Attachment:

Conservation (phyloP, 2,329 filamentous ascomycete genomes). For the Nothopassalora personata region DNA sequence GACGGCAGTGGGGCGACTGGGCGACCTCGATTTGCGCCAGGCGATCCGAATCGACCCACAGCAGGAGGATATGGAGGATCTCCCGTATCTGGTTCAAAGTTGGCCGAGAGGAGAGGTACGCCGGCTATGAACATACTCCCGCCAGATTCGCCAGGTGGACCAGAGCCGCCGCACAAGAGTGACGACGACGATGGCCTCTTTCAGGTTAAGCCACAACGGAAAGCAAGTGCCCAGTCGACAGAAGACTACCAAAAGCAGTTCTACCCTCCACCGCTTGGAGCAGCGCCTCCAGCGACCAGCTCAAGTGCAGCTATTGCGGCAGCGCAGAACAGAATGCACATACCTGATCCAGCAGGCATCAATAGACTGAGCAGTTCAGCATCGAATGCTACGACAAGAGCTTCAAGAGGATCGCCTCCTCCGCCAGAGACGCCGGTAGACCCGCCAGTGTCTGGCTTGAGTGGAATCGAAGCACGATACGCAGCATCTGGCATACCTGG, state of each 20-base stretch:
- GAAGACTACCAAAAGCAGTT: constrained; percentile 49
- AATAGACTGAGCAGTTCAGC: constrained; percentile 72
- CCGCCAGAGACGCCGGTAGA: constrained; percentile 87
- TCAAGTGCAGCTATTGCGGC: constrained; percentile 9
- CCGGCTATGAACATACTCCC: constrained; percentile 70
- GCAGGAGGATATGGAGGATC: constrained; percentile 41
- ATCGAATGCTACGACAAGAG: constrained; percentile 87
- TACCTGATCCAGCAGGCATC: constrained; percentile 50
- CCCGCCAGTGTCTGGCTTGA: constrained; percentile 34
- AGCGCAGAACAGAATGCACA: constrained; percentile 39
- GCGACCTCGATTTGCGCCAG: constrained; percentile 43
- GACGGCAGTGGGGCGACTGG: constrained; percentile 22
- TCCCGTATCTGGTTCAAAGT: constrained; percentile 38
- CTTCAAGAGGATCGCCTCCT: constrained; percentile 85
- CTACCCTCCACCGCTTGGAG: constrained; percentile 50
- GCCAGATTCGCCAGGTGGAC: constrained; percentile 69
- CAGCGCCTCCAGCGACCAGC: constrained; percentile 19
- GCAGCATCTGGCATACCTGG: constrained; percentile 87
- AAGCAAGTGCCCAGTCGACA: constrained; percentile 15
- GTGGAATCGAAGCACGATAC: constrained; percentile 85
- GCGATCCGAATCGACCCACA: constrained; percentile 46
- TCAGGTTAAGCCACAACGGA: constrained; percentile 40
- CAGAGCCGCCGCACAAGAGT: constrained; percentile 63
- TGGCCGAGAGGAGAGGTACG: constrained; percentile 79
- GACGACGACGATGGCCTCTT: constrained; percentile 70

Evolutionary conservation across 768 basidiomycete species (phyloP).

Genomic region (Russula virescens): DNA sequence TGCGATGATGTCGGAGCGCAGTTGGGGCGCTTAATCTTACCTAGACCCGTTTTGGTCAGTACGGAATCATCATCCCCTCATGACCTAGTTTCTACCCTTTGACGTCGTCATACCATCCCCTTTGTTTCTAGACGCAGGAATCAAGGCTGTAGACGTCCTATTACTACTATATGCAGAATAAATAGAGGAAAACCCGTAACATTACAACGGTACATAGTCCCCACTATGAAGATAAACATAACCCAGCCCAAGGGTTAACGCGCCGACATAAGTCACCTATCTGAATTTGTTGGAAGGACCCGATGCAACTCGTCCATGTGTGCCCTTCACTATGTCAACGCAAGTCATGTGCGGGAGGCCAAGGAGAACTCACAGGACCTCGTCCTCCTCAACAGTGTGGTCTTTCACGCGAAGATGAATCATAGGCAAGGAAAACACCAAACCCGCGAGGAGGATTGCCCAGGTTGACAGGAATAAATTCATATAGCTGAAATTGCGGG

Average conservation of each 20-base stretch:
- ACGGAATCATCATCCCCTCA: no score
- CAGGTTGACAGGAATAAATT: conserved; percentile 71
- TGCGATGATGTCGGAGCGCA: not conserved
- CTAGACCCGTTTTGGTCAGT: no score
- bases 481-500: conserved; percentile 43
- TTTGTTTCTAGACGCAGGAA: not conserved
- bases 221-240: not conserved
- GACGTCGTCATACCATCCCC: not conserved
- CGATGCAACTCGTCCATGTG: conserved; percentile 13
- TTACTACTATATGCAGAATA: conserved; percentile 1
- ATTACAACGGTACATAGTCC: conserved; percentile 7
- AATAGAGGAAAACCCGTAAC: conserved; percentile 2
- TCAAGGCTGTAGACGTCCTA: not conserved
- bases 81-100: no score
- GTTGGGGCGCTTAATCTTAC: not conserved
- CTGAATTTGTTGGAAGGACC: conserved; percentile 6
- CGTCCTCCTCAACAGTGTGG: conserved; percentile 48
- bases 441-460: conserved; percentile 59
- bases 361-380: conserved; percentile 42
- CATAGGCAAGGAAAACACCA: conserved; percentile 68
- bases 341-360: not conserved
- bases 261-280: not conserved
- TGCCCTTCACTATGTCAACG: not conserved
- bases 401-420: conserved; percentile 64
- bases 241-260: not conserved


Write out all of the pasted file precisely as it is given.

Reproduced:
Conservation (phyloP, 2,329 filamentous ascomycete genomes). For the Nothopassalora personata region DNA sequence GACGGCAGTGGGGCGACTGGGCGACCTCGATTTGCGCCAGGCGATCCGAATCGACCCACAGCAGGAGGATATGGAGGATCTCCCGTATCTGGTTCAAAGTTGGCCGAGAGGAGAGGTACGCCGGCTATGAACATACTCCCGCCAGATTCGCCAGGTGGACCAGAGCCGCCGCACAAGAGTGACGACGACGATGGCCTCTTTCAGGTTAAGCCACAACGGAAAGCAAGTGCCCAGTCGACAGAAGACTACCAAAAGCAGTTCTACCCTCCACCGCTTGGAGCAGCGCCTCCAGCGACCAGCTCAAGTGCAGCTATTGCGGCAGCGCAGAACAGAATGCACATACCTGATCCAGCAGGCATCAATAGACTGAGCAGTTCAGCATCGAATGCTACGACAAGAGCTTCAAGAGGATCGCCTCCTCCGCCAGAGACGCCGGTAGACCCGCCAGTGTCTGGCTTGAGTGGAATCGAAGCACGATACGCAGCATCTGGCATACCTGG, state of each 20-base stretch:
- GAAGACTACCAAAAGCAGTT: constrained; percentile 49
- AATAGACTGAGCAGTTCAGC: constrained; percentile 72
- CCGCCAGAGACGCCGGTAGA: constrained; percentile 87
- TCAAGTGCAGCTATTGCGGC: constrained; percentile 9
- CCGGCTATGAACATACTCCC: constrained; percentile 70
- GCAGGAGGATATGGAGGATC: constrained; percentile 41
- ATCGAATGCTACGACAAGAG: constrained; percentile 87
- TACCTGATCCAGCAGGCATC: constrained; percentile 50
- CCCGCCAGTGTCTGGCTTGA: constrained; percentile 34
- AGCGCAGAACAGAATGCACA: constrained; percentile 39
- GCGACCTCGATTTGCGCCAG: constrained; percentile 43
- GACGGCAGTGGGGCGACTGG: constrained; percentile 22
- TCCCGTATCTGGTTCAAAGT: constrained; percentile 38
- CTTCAAGAGGATCGCCTCCT: constrained; percentile 85
- CTACCCTCCACCGCTTGGAG: constrained; percentile 50
- GCCAGATTCGCCAGGTGGAC: constrained; percentile 69
- CAGCGCCTCCAGCGACCAGC: constrained; percentile 19
- GCAGCATCTGGCATACCTGG: constrained; percentile 87
- AAGCAAGTGCCCAGTCGACA: constrained; percentile 15
- GTGGAATCGAAGCACGATAC: constrained; percentile 85
- GCGATCCGAATCGACCCACA: constrained; percentile 46
- TCAGGTTAAGCCACAACGGA: constrained; percentile 40
- CAGAGCCGCCGCACAAGAGT: constrained; percentile 63
- TGGCCGAGAGGAGAGGTACG: constrained; percentile 79
- GACGACGACGATGGCCTCTT: constrained; percentile 70

Evolutionary conservation across 768 basidiomycete species (phyloP).

Genomic region (Russula virescens): DNA sequence TGCGATGATGTCGGAGCGCAGTTGGGGCGCTTAATCTTACCTAGACCCGTTTTGGTCAGTACGGAATCATCATCCCCTCATGACCTAGTTTCTACCCTTTGACGTCGTCATACCATCCCCTTTGTTTCTAGACGCAGGAATCAAGGCTGTAGACGTCCTATTACTACTATATGCAGAATAAATAGAGGAAAACCCGTAACATTACAACGGTACATAGTCCCCACTATGAAGATAAACATAACCCAGCCCAAGGGTTAACGCGCCGACATAAGTCACCTATCTGAATTTGTTGGAAGGACCCGATGCAACTCGTCCATGTGTGCCCTTCACTATGTCAACGCAAGTCATGTGCGGGAGGCCAAGGAGAACTCACAGGACCTCGTCCTCCTCAACAGTGTGGTCTTTCACGCGAAGATGAATCATAGGCAAGGAAAACACCAAACCCGCGAGGAGGATTGCCCAGGTTGACAGGAATAAATTCATATAGCTGAAATTGCGGG

Average conservation of each 20-base stretch:
- ACGGAATCATCATCCCCTCA: no score
- CAGGTTGACAGGAATAAATT: conserved; percentile 71
- TGCGATGATGTCGGAGCGCA: not conserved
- CTAGACCCGTTTTGGTCAGT: no score
- bases 481-500: conserved; percentile 43
- TTTGTTTCTAGACGCAGGAA: not conserved
- bases 221-240: not conserved
- GACGTCGTCATACCATCCCC: not conserved
- CGATGCAACTCGTCCATGTG: conserved; percentile 13
- TTACTACTATATGCAGAATA: conserved; percentile 1
- ATTACAACGGTACATAGTCC: conserved; percentile 7
- AATAGAGGAAAACCCGTAAC: conserved; percentile 2
- TCAAGGCTGTAGACGTCCTA: not conserved
- bases 81-100: no score
- GTTGGGGCGCTTAATCTTAC: not conserved
- CTGAATTTGTTGGAAGGACC: conserved; percentile 6
- CGTCCTCCTCAACAGTGTGG: conserved; percentile 48
- bases 441-460: conserved; percentile 59
- bases 361-380: conserved; percentile 42
- CATAGGCAAGGAAAACACCA: conserved; percentile 68
- bases 341-360: not conserved
- bases 261-280: not conserved
- TGCCCTTCACTATGTCAACG: not conserved
- bases 401-420: conserved; percentile 64
- bases 241-260: not conserved